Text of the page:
The present subject matter may be embodied in other specific forms without departing from its spirit or essential characteristics. The described embodiments are to be considered in all respects only as illustrative and not restrictive. All changes which come within the meaning and range of equivalency of the claims are to be embraced within their scope.

Claims (19)

What is claimed is:
1. A system for inspecting a component, comprising:
an ultrasonic inspection probe comprising a component surface interface;
a robotic device comprising an end effector coupled to the ultrasonic inspection probe by an articulation subsystem comprising a two-axis gimbal structure arranged to passively absorb pitch and roll movement of the ultrasonic inspection probe, wherein the robotic device is automatably controllable to move the ultrasonic inspection probe across a surface of the component;
an angle sensor subsystem coupled to the two-axis gimbal structure, wherein the angle sensor subsystem is configured to operably detect an actual orientation of the end effector relative to a presently inspected portion of the surface of the component; and
a controller configured to receive orientation data from the angle sensor subsystem based on the actual orientation of the end effector, compare the actual orientation to a desired orientation, and control the robotic device to adjust the actual orientation of the end effector to be in the desired orientation.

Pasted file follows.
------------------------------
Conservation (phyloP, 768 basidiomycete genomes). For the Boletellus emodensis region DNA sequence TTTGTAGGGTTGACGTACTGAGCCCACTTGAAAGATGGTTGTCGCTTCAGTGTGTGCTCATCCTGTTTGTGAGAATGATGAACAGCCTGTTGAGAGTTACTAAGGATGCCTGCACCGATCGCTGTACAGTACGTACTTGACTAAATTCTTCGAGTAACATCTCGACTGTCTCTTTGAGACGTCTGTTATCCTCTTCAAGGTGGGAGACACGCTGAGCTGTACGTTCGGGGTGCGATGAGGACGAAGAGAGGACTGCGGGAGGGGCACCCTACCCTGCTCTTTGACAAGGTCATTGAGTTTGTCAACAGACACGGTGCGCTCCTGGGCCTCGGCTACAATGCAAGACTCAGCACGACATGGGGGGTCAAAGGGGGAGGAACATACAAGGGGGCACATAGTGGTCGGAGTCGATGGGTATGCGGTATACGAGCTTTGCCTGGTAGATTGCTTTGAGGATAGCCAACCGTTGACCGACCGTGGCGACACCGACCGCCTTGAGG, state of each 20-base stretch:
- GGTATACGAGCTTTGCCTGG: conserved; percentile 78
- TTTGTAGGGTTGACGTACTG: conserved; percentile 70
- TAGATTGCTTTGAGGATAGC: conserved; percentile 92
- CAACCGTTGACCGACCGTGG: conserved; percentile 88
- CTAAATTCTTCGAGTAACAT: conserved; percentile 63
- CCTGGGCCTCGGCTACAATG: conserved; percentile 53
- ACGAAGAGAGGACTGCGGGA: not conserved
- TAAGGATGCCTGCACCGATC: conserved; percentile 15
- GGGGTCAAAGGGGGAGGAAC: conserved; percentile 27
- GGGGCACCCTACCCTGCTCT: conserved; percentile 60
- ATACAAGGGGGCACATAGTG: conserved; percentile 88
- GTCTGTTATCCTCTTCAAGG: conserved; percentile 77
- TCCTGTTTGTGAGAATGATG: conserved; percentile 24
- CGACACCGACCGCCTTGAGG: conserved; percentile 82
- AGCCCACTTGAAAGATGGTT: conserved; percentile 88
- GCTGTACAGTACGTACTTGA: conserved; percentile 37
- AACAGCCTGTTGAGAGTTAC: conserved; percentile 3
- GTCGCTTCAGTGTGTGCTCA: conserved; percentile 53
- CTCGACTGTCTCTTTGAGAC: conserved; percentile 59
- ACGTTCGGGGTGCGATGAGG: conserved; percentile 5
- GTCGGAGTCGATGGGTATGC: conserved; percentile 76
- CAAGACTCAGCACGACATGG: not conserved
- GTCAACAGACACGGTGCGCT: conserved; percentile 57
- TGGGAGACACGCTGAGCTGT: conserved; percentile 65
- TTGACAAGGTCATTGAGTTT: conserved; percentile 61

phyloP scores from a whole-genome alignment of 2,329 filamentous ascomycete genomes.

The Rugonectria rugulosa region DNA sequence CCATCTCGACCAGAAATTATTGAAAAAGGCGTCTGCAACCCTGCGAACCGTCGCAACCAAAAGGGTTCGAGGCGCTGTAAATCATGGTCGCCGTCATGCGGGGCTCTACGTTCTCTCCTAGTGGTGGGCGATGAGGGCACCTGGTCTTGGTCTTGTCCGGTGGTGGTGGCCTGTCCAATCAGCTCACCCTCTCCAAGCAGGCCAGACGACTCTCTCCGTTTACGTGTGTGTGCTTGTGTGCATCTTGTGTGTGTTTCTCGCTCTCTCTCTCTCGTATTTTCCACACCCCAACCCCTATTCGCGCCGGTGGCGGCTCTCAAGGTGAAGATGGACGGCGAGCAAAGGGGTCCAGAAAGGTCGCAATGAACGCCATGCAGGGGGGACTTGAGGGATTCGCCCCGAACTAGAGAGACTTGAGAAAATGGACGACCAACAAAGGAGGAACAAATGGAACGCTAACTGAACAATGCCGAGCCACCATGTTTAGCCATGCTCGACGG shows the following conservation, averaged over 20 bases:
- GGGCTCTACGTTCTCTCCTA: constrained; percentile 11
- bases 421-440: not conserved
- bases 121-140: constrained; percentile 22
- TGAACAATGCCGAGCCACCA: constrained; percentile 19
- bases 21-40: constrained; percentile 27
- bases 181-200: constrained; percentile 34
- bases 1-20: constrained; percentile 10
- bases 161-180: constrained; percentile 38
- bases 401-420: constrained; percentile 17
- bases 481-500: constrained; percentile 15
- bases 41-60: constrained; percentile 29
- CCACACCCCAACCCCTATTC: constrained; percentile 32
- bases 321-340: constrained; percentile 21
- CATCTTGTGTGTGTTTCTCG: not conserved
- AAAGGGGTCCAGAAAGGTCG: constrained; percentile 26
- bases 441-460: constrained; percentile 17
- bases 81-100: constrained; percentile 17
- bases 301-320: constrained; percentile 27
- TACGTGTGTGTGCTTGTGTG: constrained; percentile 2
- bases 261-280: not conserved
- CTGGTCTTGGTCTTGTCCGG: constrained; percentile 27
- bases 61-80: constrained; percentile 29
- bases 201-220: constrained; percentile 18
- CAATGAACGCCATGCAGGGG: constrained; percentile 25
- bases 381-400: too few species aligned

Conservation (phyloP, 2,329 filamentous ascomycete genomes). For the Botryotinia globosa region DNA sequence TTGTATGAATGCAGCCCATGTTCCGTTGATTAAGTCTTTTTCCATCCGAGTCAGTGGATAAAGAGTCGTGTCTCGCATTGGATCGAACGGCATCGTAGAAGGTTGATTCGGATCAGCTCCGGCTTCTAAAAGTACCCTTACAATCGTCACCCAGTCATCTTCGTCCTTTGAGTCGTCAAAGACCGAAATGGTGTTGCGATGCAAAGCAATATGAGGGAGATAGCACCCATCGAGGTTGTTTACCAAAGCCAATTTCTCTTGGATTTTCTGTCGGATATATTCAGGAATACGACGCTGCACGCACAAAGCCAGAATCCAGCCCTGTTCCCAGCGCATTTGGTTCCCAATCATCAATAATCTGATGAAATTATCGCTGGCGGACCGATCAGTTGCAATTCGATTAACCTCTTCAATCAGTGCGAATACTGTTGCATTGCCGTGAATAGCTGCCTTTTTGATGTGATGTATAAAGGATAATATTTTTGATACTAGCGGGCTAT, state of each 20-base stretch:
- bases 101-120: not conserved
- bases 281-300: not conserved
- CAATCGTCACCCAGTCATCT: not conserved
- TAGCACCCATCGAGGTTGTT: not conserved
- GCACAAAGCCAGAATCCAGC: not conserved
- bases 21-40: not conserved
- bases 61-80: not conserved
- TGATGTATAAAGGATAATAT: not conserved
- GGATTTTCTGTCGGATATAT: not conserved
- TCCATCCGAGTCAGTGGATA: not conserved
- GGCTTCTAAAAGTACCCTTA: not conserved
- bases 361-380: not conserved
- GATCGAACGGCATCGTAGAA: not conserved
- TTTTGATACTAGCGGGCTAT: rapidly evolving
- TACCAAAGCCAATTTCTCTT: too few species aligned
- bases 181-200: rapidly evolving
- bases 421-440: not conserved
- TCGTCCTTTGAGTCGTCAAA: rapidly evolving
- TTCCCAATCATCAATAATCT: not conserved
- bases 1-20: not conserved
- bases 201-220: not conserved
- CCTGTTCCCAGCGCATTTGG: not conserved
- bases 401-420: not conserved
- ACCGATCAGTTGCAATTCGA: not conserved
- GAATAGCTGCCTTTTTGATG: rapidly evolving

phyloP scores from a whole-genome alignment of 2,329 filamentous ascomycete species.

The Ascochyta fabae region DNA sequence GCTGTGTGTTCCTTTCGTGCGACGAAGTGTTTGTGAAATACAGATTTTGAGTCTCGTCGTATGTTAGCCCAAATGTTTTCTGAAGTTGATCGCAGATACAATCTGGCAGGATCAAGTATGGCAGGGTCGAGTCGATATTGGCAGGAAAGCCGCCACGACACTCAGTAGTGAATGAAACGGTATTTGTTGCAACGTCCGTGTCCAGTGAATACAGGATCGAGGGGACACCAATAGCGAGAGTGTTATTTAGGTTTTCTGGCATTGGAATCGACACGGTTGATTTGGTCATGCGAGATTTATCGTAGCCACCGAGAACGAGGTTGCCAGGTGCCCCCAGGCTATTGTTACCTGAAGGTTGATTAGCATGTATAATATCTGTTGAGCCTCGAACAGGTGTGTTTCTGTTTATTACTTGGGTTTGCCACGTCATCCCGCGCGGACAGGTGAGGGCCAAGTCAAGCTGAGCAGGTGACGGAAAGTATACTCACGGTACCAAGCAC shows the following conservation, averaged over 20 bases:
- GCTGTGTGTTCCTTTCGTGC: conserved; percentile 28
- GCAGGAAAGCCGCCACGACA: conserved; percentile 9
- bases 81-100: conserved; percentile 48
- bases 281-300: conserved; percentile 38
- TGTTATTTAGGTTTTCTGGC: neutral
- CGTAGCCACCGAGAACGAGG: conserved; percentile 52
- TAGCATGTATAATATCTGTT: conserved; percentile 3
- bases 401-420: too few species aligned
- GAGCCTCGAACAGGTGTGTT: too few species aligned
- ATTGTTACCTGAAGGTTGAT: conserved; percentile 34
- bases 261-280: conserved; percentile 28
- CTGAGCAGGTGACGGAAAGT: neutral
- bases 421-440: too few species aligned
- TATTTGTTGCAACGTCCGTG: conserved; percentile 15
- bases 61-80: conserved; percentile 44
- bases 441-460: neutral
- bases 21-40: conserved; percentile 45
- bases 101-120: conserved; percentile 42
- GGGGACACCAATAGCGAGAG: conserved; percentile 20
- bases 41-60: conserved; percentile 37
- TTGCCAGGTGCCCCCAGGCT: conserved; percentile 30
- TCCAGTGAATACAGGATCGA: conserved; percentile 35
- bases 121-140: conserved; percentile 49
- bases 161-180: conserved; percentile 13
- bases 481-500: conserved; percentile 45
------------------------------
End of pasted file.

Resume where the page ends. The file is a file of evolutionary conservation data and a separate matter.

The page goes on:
2. The system of claim 1, wherein the desired orientation comprises a longitudinal axis of the end effector perpendicular to the presently inspected portion of the surface of the component.
3. The system of claim 1, wherein the articulation subsystem is coupled between the inspection probe and the end effector, and further wherein the articulation subsystem is configured to operably maintain the component surface interface properly engaged with the presently inspected portion of the surface of the component.
4. The system of claim 3, wherein the two-axis gimbal structure is coupled between the ultrasonic inspection probe and the end effector, and further wherein the two-axis gimbal structure, being configured to passively absorb pitch and roll movement of the ultrasonic inspection probe maintains the component surface interface substantially parallel to the presently inspected portion of the surface of the component.
5. The system of claim 4, wherein the articulation subsystem further comprises a pneumatic actuator coupled between the two-axis gimbal structure and the end effector, wherein the pneumatic actuator is configured to passively absorb movement of the ultrasonic inspection probe, via the two-axis gimbal structure, along an axis substantially perpendicular to the presently inspected portion of the surface of the component.
6. The system of claim 4, wherein the angle sensor subsystem comprises a plurality of transducers coupled to the two-axis gimbal structure.